“We believe that while testing may have made it appear we were being proactive, testing is not a substitute for taking actual, immediate and continued action to keep inmates safe,” he said. “We believe that the available data nearly a year into the pandemic shows that our decision was the right one. Mississippi’s Covid-related inmate hospitalizations and deaths are among the lowest in prisons across the Southeast United States.”
But inmates say they fear for their lives.
In one facility, the George-Greene County/Regional Correctional Facility in Lucedale, three in four inmates have been infected. Elsewhere, cases have spread inside buildings that are in disrepair and that defy even rudimentary coronavirus prevention measures, according to state documents and inmates interviewed by The Times.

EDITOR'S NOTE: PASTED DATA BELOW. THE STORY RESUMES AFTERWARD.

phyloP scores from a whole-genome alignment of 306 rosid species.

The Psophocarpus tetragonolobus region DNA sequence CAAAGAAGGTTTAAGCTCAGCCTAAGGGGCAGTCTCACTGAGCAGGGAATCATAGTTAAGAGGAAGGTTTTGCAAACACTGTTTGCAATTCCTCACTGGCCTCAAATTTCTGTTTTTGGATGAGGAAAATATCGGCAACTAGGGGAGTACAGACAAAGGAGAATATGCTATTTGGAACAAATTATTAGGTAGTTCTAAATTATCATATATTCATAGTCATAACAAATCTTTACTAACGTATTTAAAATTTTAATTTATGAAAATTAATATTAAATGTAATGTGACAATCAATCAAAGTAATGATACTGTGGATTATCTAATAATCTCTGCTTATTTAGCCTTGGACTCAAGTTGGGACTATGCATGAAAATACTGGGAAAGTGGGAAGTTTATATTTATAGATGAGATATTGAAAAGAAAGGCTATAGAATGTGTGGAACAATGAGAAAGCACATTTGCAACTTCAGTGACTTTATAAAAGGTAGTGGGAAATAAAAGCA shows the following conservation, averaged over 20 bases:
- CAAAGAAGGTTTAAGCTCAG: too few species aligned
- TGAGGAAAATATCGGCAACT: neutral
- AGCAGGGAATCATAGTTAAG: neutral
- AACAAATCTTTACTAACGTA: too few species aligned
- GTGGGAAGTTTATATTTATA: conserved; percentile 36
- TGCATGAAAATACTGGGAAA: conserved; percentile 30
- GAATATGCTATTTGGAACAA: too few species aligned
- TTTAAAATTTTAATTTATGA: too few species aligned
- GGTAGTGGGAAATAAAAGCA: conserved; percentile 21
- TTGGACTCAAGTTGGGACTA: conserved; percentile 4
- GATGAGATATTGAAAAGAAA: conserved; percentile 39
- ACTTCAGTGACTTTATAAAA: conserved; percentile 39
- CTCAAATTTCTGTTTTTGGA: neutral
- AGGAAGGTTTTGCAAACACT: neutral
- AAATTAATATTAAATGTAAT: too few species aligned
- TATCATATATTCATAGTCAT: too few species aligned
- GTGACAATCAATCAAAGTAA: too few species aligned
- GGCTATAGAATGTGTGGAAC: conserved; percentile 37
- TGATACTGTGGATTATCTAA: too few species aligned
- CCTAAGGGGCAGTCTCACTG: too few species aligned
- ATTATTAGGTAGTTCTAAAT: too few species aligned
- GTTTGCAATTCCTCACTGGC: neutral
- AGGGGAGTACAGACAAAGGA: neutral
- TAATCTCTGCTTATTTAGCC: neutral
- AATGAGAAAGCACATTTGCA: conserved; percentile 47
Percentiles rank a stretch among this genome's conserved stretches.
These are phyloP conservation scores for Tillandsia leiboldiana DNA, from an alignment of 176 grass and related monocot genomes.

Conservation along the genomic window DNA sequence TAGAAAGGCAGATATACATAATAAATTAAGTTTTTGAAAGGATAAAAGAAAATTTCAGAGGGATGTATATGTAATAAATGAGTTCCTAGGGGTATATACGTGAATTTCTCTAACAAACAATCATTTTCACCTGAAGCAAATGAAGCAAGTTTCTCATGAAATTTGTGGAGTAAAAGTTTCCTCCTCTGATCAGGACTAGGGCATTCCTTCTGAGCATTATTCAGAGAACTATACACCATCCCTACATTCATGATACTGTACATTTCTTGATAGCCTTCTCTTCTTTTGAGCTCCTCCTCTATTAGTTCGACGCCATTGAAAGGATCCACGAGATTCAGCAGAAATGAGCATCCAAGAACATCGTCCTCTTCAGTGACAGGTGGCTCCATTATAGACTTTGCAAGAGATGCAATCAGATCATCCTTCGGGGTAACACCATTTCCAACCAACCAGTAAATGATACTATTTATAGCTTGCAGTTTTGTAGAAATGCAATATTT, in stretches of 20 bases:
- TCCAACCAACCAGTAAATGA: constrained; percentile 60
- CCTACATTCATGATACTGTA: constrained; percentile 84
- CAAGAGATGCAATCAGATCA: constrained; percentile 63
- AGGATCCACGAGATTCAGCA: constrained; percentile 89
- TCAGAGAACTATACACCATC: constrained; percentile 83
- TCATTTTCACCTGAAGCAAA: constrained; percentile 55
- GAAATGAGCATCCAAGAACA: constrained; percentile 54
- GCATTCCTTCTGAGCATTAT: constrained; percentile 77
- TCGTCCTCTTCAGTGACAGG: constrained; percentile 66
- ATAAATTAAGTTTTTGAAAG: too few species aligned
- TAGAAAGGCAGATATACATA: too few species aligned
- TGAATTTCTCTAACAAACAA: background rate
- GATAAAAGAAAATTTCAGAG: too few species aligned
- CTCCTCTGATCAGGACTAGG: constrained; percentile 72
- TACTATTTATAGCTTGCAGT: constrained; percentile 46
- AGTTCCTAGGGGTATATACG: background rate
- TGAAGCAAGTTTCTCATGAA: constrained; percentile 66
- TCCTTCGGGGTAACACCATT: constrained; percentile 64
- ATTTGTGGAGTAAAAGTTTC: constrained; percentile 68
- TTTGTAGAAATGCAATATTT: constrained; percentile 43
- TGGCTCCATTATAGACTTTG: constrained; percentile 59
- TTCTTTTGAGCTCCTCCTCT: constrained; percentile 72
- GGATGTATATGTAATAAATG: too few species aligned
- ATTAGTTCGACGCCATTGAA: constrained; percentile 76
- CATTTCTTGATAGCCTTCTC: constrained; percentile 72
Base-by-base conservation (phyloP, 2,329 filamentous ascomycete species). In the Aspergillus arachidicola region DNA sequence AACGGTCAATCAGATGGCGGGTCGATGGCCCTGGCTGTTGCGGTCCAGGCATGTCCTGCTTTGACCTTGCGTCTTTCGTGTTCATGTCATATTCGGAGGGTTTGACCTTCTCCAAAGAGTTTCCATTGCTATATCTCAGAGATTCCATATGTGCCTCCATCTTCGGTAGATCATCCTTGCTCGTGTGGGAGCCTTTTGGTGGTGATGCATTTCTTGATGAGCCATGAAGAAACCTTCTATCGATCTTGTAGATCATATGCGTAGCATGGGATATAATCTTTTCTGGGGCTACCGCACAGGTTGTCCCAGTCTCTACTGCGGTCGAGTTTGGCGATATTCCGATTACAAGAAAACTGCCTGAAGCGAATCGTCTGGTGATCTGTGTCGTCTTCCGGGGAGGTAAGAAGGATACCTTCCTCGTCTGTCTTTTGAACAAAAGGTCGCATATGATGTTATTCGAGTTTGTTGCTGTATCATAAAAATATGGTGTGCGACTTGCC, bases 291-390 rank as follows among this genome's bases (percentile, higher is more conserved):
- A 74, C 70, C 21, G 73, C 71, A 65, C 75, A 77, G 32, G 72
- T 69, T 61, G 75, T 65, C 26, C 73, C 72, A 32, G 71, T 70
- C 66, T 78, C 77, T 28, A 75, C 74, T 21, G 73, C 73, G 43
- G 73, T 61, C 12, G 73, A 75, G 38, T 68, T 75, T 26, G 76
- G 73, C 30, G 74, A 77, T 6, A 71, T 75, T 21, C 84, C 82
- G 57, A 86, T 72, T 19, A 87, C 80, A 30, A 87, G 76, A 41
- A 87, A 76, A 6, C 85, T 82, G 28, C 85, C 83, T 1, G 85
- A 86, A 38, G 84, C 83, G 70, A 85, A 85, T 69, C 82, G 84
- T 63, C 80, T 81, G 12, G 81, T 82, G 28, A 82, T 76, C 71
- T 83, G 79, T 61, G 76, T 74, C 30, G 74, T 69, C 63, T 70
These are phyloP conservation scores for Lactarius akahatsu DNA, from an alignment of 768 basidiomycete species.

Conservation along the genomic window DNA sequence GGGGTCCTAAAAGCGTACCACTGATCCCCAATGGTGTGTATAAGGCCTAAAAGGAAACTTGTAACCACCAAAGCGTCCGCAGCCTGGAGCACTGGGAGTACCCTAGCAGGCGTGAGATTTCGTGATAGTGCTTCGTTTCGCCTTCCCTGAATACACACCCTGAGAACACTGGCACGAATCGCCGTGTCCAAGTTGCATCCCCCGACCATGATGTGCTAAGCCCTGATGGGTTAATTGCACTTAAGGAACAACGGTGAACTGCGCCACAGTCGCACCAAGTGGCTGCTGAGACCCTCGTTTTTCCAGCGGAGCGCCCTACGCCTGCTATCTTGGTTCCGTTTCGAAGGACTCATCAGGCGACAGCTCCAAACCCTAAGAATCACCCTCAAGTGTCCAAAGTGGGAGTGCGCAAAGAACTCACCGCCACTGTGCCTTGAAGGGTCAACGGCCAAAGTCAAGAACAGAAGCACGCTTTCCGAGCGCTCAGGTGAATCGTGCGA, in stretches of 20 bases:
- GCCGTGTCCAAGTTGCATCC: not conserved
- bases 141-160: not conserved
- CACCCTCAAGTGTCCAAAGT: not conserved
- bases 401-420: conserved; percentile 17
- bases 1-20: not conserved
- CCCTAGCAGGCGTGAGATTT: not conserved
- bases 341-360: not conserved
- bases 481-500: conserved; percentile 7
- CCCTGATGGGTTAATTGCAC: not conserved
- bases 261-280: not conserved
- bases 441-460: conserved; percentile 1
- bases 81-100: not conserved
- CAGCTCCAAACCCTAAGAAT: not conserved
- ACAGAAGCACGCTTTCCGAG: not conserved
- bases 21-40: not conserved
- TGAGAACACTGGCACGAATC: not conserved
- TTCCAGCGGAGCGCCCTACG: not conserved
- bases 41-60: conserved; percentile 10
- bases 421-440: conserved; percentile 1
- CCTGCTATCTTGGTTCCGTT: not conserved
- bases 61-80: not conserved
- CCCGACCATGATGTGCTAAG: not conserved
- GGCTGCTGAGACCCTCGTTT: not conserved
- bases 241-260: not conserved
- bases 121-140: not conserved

A lack of dependable running water has prevented handwashing and showers in some prisons, inmates said. In one prison, crowding has meant that as many as four inmates share cells designed for one person. And in another facility, dormitories are so packed that people say when they roll over in bed, their arms sometimes inadvertently strike a neighboring bunk.
At Central Mississippi Correctional Facility in Pearl, nine inmates have died from the coronavirus, but the prison has tested only 195 of its 3,000 inmates. Of those tested, 102 were found to be infected, according to state data.
Paloma Wu, a lawyer at the Mississippi Center for Justice, a nonprofit law firm that is among several groups suing the state over its prison coronavirus protocols, said negligence had aggravated an already dire situation.
“They haven’t been able to keep people in prison safe,” she said.
The patchy health care the system provides to inmates was underscored last year by the abrupt departure of its health care provider, which accused the state of refusing to spend an adequate amount of money on inmate care.